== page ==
At £8/bing [$16] from Royal Tea Garden, this four-year-old bing is suspiciously inexpensive. This sample is from CB [many thanks].
Caledonian Springs @ 100C in 12cl shengpu pot; ~6-8g leaf; 1 rinse
Rich brown; quite chopped, with a few tips - typical Xiaguan small fragments.
5s, 5s, 7s, 9s, 9s, 9s:
Sticky, sweet beidixiang, and a thick, orange soup, right from the first infusion. Rich, low fruits in the body, with some ku in the finish - this brings back a little sweetness in the huigan, but it is fairly astringent. The entire feel is quite thin and weak, but the astringency is enough (even with a short infusion) to be getting close to the "hairspray" previously encountered with the 2005 CNNP, though to a much lesser (and more consumable) extent.
At least, the tea has not been processed to remove its ku and make it immediately drinkable - a process I often lament.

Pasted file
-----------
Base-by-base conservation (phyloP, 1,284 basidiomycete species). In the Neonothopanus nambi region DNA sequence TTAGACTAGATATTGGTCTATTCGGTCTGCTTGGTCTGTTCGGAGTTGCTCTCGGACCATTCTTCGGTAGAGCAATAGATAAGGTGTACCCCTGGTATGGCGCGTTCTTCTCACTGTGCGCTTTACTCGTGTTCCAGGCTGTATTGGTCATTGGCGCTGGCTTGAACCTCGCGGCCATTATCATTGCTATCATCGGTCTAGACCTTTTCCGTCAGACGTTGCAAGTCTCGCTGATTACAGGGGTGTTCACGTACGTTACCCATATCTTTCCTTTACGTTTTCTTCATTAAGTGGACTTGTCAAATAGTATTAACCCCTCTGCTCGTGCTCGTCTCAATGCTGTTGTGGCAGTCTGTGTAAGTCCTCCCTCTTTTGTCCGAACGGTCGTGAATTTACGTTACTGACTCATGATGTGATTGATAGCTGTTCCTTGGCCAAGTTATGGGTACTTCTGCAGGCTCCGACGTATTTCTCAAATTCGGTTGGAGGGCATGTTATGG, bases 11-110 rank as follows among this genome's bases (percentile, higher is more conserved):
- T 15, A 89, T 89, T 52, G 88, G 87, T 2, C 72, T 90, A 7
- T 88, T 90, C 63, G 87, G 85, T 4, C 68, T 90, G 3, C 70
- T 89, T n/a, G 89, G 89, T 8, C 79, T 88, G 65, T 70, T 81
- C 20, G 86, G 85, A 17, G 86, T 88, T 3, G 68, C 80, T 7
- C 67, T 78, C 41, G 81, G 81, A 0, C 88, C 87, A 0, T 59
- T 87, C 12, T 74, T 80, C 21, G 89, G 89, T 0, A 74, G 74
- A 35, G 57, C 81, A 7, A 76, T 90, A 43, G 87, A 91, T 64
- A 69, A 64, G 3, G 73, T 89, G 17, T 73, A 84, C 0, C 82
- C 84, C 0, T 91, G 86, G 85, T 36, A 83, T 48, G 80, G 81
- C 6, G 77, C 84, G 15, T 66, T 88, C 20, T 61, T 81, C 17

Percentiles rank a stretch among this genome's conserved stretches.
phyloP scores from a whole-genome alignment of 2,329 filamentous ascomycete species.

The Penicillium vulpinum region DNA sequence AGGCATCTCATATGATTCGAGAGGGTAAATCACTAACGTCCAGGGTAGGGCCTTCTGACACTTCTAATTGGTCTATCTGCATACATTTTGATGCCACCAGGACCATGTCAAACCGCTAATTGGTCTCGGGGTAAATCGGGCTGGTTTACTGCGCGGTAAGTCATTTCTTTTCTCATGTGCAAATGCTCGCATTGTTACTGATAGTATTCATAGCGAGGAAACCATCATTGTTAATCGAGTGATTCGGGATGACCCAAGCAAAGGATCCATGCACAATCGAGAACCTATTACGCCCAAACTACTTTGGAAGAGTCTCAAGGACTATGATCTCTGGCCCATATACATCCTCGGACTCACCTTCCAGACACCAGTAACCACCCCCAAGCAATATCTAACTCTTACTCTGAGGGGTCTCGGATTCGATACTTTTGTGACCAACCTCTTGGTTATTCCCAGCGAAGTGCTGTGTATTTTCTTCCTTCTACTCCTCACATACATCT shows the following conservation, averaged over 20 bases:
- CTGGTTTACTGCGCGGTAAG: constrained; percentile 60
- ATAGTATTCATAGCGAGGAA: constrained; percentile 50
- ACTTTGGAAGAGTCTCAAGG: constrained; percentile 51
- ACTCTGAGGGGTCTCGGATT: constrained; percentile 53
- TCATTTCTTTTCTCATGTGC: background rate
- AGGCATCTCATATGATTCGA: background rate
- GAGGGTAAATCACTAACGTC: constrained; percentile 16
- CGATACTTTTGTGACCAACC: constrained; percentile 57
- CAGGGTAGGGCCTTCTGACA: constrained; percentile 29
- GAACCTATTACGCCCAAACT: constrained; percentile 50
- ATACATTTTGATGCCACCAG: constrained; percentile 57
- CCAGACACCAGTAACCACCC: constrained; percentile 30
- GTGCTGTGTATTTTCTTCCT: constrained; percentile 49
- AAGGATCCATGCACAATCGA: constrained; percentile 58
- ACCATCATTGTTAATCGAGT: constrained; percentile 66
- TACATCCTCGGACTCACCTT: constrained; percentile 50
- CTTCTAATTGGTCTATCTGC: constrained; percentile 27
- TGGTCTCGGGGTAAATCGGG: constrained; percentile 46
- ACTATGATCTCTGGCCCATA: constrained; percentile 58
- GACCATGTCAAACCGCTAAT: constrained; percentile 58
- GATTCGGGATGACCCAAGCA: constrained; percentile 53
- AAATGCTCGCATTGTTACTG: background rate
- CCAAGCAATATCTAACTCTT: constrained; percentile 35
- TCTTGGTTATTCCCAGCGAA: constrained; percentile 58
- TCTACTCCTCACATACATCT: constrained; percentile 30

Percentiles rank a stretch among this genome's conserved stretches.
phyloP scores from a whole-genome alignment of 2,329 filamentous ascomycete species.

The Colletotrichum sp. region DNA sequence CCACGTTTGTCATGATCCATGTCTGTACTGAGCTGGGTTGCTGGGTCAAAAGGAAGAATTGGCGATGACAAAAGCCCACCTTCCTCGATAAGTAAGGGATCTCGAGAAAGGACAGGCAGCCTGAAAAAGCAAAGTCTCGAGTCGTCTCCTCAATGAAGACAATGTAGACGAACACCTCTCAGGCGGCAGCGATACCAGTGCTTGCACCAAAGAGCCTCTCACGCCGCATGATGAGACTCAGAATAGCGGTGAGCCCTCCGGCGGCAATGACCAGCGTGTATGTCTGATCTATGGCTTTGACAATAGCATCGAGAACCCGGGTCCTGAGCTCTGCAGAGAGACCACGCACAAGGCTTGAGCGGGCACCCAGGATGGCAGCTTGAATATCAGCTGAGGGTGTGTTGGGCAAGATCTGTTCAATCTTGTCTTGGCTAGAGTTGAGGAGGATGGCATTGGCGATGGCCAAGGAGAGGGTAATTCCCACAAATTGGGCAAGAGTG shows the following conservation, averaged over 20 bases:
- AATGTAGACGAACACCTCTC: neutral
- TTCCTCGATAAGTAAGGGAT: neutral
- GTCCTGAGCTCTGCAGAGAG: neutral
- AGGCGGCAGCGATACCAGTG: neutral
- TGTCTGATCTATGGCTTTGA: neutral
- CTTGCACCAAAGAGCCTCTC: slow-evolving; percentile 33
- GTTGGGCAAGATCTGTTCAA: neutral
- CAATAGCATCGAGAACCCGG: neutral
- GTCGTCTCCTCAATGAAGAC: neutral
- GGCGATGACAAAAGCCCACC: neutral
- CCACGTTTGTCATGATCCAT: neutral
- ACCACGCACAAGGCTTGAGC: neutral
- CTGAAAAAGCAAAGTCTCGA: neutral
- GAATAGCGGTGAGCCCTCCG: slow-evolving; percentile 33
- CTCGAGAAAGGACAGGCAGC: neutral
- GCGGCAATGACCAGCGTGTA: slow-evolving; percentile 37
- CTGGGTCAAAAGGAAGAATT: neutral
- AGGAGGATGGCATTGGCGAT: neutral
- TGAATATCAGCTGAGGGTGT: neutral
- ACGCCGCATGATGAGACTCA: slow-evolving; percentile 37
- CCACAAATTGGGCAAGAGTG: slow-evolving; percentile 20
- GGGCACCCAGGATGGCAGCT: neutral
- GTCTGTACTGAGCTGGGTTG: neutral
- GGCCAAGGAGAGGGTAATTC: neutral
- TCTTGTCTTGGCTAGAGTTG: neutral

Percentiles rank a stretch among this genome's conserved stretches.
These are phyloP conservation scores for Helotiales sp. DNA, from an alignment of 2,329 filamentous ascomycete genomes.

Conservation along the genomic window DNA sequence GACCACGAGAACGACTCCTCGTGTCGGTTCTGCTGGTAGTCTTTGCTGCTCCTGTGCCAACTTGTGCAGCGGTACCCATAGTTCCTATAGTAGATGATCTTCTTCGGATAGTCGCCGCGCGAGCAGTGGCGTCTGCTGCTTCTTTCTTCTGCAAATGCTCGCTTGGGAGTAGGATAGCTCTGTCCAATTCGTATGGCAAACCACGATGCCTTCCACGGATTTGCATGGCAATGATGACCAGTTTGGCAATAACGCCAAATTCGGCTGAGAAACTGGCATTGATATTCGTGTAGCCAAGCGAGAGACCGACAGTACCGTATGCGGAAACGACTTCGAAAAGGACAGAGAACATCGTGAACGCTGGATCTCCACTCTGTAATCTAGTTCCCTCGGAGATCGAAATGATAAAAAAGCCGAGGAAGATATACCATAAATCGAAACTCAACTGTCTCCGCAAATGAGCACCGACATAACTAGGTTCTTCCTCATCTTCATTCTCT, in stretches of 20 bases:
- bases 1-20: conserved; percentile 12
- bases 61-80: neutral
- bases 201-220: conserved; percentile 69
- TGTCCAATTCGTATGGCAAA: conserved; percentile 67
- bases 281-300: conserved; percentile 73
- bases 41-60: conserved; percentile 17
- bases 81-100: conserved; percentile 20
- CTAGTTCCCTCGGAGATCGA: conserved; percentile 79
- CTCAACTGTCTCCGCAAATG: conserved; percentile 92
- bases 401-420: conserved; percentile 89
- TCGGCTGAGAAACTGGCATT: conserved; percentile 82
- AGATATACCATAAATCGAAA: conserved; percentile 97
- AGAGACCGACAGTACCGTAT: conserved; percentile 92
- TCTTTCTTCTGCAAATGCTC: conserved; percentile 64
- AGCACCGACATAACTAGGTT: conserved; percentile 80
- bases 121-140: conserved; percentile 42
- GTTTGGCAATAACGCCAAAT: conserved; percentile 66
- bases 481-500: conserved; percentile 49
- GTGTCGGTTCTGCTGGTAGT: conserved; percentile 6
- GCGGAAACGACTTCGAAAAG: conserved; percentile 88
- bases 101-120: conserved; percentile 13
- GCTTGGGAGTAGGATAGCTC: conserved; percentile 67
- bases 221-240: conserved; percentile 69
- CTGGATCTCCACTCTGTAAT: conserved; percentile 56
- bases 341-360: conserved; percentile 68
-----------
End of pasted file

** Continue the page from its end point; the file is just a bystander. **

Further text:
Later infusions are what I suspect Lei would call "barbecued corn": it is dark, sweet, but remains fairly abrasive in its finish despite the rapid brewing.
It's like some people I know: the initial impression is sweet. Then, there is some sourness and bitterness. It can feel rough and aggravating if too long is spent in its company.
Believably Xiaguan, being a few torn, large leaves accompanied by great piles of fragmented mulch. This factory can make tasty tea, but they clearly have no intention of aiming for aesthetic appeal. The wet leaves smell mostly of menthol, oddly enough.
Cheap, and not explicitly bad - but none too thrilling. It would be beneficial from an educational standpoint to try this in a few years, to observe the progress of the ku, and that back-end astringency. Quite antisocial in character, with a simple, dark fruitiness. This is probably worth the money... but that's not saying too much.